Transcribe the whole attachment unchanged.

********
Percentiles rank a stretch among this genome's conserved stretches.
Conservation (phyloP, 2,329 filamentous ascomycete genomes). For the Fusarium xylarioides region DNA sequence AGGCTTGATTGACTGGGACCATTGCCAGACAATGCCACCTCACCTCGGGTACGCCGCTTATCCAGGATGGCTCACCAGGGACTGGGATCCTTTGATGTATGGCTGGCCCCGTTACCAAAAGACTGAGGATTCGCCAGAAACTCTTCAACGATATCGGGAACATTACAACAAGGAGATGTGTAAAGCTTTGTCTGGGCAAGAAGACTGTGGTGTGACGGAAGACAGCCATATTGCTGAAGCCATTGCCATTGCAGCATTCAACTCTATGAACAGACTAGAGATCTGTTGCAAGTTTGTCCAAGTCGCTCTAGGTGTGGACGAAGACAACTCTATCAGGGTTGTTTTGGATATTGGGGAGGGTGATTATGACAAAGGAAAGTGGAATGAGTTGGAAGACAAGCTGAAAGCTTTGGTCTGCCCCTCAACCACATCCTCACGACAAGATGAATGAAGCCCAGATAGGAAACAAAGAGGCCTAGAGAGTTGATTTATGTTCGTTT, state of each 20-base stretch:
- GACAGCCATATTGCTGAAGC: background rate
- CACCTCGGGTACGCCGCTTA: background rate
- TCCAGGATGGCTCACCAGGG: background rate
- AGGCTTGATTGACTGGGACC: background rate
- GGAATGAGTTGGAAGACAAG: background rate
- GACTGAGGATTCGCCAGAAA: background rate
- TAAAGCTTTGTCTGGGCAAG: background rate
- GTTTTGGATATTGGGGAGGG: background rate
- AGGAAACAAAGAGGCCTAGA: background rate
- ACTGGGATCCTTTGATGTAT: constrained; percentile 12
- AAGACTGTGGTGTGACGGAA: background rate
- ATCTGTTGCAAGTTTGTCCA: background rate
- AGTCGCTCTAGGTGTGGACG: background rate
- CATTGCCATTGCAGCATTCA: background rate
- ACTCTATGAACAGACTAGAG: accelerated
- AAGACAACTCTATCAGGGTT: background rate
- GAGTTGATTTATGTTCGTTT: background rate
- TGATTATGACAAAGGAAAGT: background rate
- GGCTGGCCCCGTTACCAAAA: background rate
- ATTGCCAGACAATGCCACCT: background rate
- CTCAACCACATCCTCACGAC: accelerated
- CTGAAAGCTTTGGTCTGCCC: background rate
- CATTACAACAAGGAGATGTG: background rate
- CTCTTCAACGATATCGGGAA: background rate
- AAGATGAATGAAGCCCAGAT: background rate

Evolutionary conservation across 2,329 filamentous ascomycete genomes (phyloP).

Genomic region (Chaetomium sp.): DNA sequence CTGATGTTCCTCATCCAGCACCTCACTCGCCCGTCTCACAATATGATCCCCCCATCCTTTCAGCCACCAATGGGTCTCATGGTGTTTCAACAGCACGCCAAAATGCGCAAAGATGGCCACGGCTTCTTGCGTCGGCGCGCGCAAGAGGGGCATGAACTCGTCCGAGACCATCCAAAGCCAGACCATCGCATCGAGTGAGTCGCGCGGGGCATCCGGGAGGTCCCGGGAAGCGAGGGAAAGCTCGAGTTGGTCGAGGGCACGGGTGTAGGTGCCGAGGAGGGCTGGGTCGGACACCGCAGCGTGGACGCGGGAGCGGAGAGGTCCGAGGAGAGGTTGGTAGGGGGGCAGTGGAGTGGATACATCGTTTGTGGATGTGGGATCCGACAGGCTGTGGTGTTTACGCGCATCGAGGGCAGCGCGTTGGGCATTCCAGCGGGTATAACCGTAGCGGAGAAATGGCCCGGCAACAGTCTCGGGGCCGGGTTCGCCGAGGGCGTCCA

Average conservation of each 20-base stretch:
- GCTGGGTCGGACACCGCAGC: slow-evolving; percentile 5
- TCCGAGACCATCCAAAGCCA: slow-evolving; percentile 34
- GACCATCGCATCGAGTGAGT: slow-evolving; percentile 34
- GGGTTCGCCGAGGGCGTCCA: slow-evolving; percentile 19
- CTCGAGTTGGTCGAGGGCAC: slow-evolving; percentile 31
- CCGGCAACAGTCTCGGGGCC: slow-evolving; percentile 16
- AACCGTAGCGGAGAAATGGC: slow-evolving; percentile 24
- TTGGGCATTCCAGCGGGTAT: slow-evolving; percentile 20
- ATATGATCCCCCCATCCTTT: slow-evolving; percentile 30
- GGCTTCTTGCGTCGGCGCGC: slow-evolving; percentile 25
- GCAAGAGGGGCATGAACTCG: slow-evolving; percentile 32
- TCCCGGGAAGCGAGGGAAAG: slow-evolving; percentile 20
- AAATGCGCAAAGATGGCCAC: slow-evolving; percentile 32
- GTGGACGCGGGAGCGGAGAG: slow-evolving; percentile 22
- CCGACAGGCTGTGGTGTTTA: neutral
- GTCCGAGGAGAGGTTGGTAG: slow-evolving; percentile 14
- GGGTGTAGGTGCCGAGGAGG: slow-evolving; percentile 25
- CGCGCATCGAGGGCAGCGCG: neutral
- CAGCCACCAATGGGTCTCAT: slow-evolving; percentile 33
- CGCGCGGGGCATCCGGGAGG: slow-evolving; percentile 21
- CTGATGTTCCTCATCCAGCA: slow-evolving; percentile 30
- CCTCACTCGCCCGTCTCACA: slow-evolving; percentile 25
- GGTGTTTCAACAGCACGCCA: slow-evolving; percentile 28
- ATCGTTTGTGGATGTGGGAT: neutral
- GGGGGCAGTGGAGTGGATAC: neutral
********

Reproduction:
Percentiles rank a stretch among this genome's conserved stretches.
Conservation (phyloP, 2,329 filamentous ascomycete genomes). For the Fusarium xylarioides region DNA sequence AGGCTTGATTGACTGGGACCATTGCCAGACAATGCCACCTCACCTCGGGTACGCCGCTTATCCAGGATGGCTCACCAGGGACTGGGATCCTTTGATGTATGGCTGGCCCCGTTACCAAAAGACTGAGGATTCGCCAGAAACTCTTCAACGATATCGGGAACATTACAACAAGGAGATGTGTAAAGCTTTGTCTGGGCAAGAAGACTGTGGTGTGACGGAAGACAGCCATATTGCTGAAGCCATTGCCATTGCAGCATTCAACTCTATGAACAGACTAGAGATCTGTTGCAAGTTTGTCCAAGTCGCTCTAGGTGTGGACGAAGACAACTCTATCAGGGTTGTTTTGGATATTGGGGAGGGTGATTATGACAAAGGAAAGTGGAATGAGTTGGAAGACAAGCTGAAAGCTTTGGTCTGCCCCTCAACCACATCCTCACGACAAGATGAATGAAGCCCAGATAGGAAACAAAGAGGCCTAGAGAGTTGATTTATGTTCGTTT, state of each 20-base stretch:
- GACAGCCATATTGCTGAAGC: background rate
- CACCTCGGGTACGCCGCTTA: background rate
- TCCAGGATGGCTCACCAGGG: background rate
- AGGCTTGATTGACTGGGACC: background rate
- GGAATGAGTTGGAAGACAAG: background rate
- GACTGAGGATTCGCCAGAAA: background rate
- TAAAGCTTTGTCTGGGCAAG: background rate
- GTTTTGGATATTGGGGAGGG: background rate
- AGGAAACAAAGAGGCCTAGA: background rate
- ACTGGGATCCTTTGATGTAT: constrained; percentile 12
- AAGACTGTGGTGTGACGGAA: background rate
- ATCTGTTGCAAGTTTGTCCA: background rate
- AGTCGCTCTAGGTGTGGACG: background rate
- CATTGCCATTGCAGCATTCA: background rate
- ACTCTATGAACAGACTAGAG: accelerated
- AAGACAACTCTATCAGGGTT: background rate
- GAGTTGATTTATGTTCGTTT: background rate
- TGATTATGACAAAGGAAAGT: background rate
- GGCTGGCCCCGTTACCAAAA: background rate
- ATTGCCAGACAATGCCACCT: background rate
- CTCAACCACATCCTCACGAC: accelerated
- CTGAAAGCTTTGGTCTGCCC: background rate
- CATTACAACAAGGAGATGTG: background rate
- CTCTTCAACGATATCGGGAA: background rate
- AAGATGAATGAAGCCCAGAT: background rate

Evolutionary conservation across 2,329 filamentous ascomycete genomes (phyloP).

Genomic region (Chaetomium sp.): DNA sequence CTGATGTTCCTCATCCAGCACCTCACTCGCCCGTCTCACAATATGATCCCCCCATCCTTTCAGCCACCAATGGGTCTCATGGTGTTTCAACAGCACGCCAAAATGCGCAAAGATGGCCACGGCTTCTTGCGTCGGCGCGCGCAAGAGGGGCATGAACTCGTCCGAGACCATCCAAAGCCAGACCATCGCATCGAGTGAGTCGCGCGGGGCATCCGGGAGGTCCCGGGAAGCGAGGGAAAGCTCGAGTTGGTCGAGGGCACGGGTGTAGGTGCCGAGGAGGGCTGGGTCGGACACCGCAGCGTGGACGCGGGAGCGGAGAGGTCCGAGGAGAGGTTGGTAGGGGGGCAGTGGAGTGGATACATCGTTTGTGGATGTGGGATCCGACAGGCTGTGGTGTTTACGCGCATCGAGGGCAGCGCGTTGGGCATTCCAGCGGGTATAACCGTAGCGGAGAAATGGCCCGGCAACAGTCTCGGGGCCGGGTTCGCCGAGGGCGTCCA

Average conservation of each 20-base stretch:
- GCTGGGTCGGACACCGCAGC: slow-evolving; percentile 5
- TCCGAGACCATCCAAAGCCA: slow-evolving; percentile 34
- GACCATCGCATCGAGTGAGT: slow-evolving; percentile 34
- GGGTTCGCCGAGGGCGTCCA: slow-evolving; percentile 19
- CTCGAGTTGGTCGAGGGCAC: slow-evolving; percentile 31
- CCGGCAACAGTCTCGGGGCC: slow-evolving; percentile 16
- AACCGTAGCGGAGAAATGGC: slow-evolving; percentile 24
- TTGGGCATTCCAGCGGGTAT: slow-evolving; percentile 20
- ATATGATCCCCCCATCCTTT: slow-evolving; percentile 30
- GGCTTCTTGCGTCGGCGCGC: slow-evolving; percentile 25
- GCAAGAGGGGCATGAACTCG: slow-evolving; percentile 32
- TCCCGGGAAGCGAGGGAAAG: slow-evolving; percentile 20
- AAATGCGCAAAGATGGCCAC: slow-evolving; percentile 32
- GTGGACGCGGGAGCGGAGAG: slow-evolving; percentile 22
- CCGACAGGCTGTGGTGTTTA: neutral
- GTCCGAGGAGAGGTTGGTAG: slow-evolving; percentile 14
- GGGTGTAGGTGCCGAGGAGG: slow-evolving; percentile 25
- CGCGCATCGAGGGCAGCGCG: neutral
- CAGCCACCAATGGGTCTCAT: slow-evolving; percentile 33
- CGCGCGGGGCATCCGGGAGG: slow-evolving; percentile 21
- CTGATGTTCCTCATCCAGCA: slow-evolving; percentile 30
- CCTCACTCGCCCGTCTCACA: slow-evolving; percentile 25
- GGTGTTTCAACAGCACGCCA: slow-evolving; percentile 28
- ATCGTTTGTGGATGTGGGAT: neutral
- GGGGGCAGTGGAGTGGATAC: neutral